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NCJ Number: 185572 Find in a Library
Title: Reducing Violence Through the Schools (From Violence in American Schools: A New Perspective, P 188-216, 1998, Delbert S. Elliott, Beatrix A. Hamburg, et al., eds. -- See NCJ-185565)
Author(s): J. David Hawkins; David P. Farrington; Richard F. Catalano
Date Published: 1998
Page Count: 29
Sponsoring Agency: Cambridge University Press
Cambridge, CB2 IRP, England
Sale Source: Cambridge University Press
The Pitt Building
Trumpington Street
Cambridge, CB2 IRP,
United Kingdom
Type: Literature Review
Format: Book (Softbound)
Language: English
Country: United States of America
Annotation: This chapter reviews research on the components basic to violence prevention through school-based efforts, with emphasis both on the importance of schools as places that concentrate children and adolescents together and on the need for collaboration among schools, parents, neighborhood residents, police, health providers, and others.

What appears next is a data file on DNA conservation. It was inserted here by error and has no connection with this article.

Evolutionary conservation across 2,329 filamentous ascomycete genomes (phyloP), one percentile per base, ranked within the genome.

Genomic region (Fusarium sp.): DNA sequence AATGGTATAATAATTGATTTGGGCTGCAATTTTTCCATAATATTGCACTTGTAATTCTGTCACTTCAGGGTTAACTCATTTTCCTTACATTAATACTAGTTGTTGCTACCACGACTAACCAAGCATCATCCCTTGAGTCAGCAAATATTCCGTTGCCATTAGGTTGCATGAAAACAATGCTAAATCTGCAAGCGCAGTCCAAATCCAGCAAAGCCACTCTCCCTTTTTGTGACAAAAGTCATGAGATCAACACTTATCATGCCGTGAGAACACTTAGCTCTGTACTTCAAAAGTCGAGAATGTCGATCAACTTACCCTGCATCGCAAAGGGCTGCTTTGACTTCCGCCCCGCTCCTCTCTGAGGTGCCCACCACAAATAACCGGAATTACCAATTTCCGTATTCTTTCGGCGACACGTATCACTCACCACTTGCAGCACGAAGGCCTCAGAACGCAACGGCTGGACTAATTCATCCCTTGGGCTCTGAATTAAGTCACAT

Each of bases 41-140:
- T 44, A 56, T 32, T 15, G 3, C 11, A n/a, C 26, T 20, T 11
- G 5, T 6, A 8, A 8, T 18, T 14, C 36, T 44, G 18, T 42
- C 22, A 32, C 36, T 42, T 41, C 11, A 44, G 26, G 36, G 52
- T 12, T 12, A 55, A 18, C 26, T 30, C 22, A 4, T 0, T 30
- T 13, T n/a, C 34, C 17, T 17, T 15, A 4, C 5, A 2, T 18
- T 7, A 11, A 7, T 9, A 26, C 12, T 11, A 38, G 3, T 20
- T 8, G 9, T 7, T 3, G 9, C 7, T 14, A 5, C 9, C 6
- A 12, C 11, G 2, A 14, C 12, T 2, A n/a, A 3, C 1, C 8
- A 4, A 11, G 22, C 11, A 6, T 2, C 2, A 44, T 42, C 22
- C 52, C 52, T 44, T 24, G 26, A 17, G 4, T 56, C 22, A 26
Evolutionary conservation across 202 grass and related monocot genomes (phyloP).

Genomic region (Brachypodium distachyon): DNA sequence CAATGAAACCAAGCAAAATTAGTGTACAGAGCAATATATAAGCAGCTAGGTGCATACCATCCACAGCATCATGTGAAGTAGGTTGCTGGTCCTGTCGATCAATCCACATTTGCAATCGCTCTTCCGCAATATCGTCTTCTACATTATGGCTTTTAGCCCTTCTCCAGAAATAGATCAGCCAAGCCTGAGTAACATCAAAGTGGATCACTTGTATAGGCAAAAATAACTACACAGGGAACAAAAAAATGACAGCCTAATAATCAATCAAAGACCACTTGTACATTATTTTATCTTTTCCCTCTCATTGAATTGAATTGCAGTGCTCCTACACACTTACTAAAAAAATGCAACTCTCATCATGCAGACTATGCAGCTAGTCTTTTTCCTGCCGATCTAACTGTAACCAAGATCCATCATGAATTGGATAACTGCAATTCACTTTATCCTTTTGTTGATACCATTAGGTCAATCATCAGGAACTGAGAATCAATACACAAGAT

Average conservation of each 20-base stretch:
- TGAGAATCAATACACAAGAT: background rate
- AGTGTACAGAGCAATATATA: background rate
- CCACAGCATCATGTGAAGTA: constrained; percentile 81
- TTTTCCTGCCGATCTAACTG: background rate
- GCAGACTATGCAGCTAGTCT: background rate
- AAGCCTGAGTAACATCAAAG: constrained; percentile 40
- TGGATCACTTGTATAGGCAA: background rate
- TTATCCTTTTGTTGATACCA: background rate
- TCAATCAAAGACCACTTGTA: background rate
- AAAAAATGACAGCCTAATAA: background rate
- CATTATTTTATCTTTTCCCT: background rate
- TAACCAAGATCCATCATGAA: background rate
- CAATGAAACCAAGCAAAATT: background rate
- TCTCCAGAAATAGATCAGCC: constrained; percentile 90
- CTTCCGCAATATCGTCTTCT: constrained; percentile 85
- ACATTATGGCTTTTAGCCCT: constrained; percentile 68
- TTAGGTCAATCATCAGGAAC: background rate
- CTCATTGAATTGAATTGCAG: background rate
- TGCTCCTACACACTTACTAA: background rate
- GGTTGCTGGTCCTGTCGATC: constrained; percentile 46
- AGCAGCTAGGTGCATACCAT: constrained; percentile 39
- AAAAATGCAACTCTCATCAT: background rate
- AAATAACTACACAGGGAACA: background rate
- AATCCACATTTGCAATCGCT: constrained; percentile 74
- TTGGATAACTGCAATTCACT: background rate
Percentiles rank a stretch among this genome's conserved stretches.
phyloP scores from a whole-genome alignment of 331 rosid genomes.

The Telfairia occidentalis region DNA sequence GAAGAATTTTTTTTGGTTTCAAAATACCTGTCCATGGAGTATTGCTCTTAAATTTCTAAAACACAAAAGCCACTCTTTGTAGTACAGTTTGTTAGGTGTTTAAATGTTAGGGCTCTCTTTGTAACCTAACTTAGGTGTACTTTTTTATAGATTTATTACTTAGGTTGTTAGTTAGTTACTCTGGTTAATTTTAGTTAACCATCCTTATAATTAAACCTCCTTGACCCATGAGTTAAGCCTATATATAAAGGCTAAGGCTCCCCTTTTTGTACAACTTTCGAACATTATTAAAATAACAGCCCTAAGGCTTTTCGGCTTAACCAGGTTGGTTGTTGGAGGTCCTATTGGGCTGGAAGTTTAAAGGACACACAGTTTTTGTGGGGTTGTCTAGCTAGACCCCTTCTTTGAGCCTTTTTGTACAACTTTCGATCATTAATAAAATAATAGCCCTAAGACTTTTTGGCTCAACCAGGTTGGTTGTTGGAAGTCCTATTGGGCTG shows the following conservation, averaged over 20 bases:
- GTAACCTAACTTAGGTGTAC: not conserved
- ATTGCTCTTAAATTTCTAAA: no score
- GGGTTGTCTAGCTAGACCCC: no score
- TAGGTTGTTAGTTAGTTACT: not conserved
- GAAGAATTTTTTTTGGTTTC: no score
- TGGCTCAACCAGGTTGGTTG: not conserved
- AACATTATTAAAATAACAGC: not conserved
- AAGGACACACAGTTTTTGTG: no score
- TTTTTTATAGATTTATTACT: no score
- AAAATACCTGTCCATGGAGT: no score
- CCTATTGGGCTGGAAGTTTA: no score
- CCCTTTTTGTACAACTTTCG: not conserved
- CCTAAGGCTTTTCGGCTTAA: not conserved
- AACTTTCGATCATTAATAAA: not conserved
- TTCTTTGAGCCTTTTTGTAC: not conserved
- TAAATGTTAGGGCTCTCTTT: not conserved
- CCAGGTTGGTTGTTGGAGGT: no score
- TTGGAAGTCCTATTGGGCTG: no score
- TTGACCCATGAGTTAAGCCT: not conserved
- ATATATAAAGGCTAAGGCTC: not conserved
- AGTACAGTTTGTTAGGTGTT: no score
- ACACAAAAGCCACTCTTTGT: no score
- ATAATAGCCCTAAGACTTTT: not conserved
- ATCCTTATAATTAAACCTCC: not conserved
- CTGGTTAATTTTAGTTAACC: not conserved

Abstract: Extensive research has established that individual and environmental factors interact to promote or inhibit violent behavior and that exposure to multiple risk factors during childhood appears to increase significantly the likelihood of later violence. Schools can have a part in violence by creating a learning community based on the social development model, although they cannot reduce community violence. Many well-designed studies have revealed that intentionally changing schools to increase opportunities and rewards for prosocial involvement can enhance student achievement and commitment to schools and can reduce delinquent and violent behavior, both within and beyond the school setting. Schools also can prevent violence by promoting norms of nonviolence, ensuring that students develop skills to live and learn nonviolently, and reducing the availability of weapons in schools. 113 references
Main Term(s): Juvenile delinquency prevention
Index Term(s): Child development; Juvenile delinquency factors; Research uses in policymaking; School delinquency programs; School security; Sexual assault victims; Social skills training; Violence causes; Violence prevention; Youth development
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